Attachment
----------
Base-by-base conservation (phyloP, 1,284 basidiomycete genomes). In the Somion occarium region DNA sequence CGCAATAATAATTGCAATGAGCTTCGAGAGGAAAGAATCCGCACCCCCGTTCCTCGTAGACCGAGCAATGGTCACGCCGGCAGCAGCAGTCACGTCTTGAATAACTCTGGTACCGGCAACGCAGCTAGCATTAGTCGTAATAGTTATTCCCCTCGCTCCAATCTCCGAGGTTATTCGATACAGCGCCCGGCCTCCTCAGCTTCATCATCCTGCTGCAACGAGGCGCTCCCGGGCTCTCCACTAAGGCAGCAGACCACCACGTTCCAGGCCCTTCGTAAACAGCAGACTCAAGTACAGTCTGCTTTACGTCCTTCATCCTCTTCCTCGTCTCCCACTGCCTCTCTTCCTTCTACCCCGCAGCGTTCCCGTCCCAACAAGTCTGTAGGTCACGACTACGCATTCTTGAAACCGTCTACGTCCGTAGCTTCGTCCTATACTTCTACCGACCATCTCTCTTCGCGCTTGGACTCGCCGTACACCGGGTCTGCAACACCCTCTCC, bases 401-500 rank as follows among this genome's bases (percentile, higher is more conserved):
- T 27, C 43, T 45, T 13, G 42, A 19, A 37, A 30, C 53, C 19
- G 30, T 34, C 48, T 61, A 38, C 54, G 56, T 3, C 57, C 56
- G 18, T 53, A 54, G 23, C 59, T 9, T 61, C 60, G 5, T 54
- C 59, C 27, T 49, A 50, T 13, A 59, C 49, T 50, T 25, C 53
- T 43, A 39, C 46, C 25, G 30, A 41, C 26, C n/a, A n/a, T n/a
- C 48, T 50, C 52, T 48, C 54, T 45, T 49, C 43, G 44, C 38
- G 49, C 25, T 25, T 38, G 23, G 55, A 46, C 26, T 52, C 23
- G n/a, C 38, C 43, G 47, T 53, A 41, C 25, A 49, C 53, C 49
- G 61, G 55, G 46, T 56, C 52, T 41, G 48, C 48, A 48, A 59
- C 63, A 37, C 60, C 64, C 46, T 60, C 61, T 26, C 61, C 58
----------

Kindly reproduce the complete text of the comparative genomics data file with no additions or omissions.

Base-by-base conservation (phyloP, 1,284 basidiomycete genomes). In the Somion occarium region DNA sequence CGCAATAATAATTGCAATGAGCTTCGAGAGGAAAGAATCCGCACCCCCGTTCCTCGTAGACCGAGCAATGGTCACGCCGGCAGCAGCAGTCACGTCTTGAATAACTCTGGTACCGGCAACGCAGCTAGCATTAGTCGTAATAGTTATTCCCCTCGCTCCAATCTCCGAGGTTATTCGATACAGCGCCCGGCCTCCTCAGCTTCATCATCCTGCTGCAACGAGGCGCTCCCGGGCTCTCCACTAAGGCAGCAGACCACCACGTTCCAGGCCCTTCGTAAACAGCAGACTCAAGTACAGTCTGCTTTACGTCCTTCATCCTCTTCCTCGTCTCCCACTGCCTCTCTTCCTTCTACCCCGCAGCGTTCCCGTCCCAACAAGTCTGTAGGTCACGACTACGCATTCTTGAAACCGTCTACGTCCGTAGCTTCGTCCTATACTTCTACCGACCATCTCTCTTCGCGCTTGGACTCGCCGTACACCGGGTCTGCAACACCCTCTCC, bases 401-500 rank as follows among this genome's bases (percentile, higher is more conserved):
- T 27, C 43, T 45, T 13, G 42, A 19, A 37, A 30, C 53, C 19
- G 30, T 34, C 48, T 61, A 38, C 54, G 56, T 3, C 57, C 56
- G 18, T 53, A 54, G 23, C 59, T 9, T 61, C 60, G 5, T 54
- C 59, C 27, T 49, A 50, T 13, A 59, C 49, T 50, T 25, C 53
- T 43, A 39, C 46, C 25, G 30, A 41, C 26, C n/a, A n/a, T n/a
- C 48, T 50, C 52, T 48, C 54, T 45, T 49, C 43, G 44, C 38
- G 49, C 25, T 25, T 38, G 23, G 55, A 46, C 26, T 52, C 23
- G n/a, C 38, C 43, G 47, T 53, A 41, C 25, A 49, C 53, C 49
- G 61, G 55, G 46, T 56, C 52, T 41, G 48, C 48, A 48, A 59
- C 63, A 37, C 60, C 64, C 46, T 60, C 61, T 26, C 61, C 58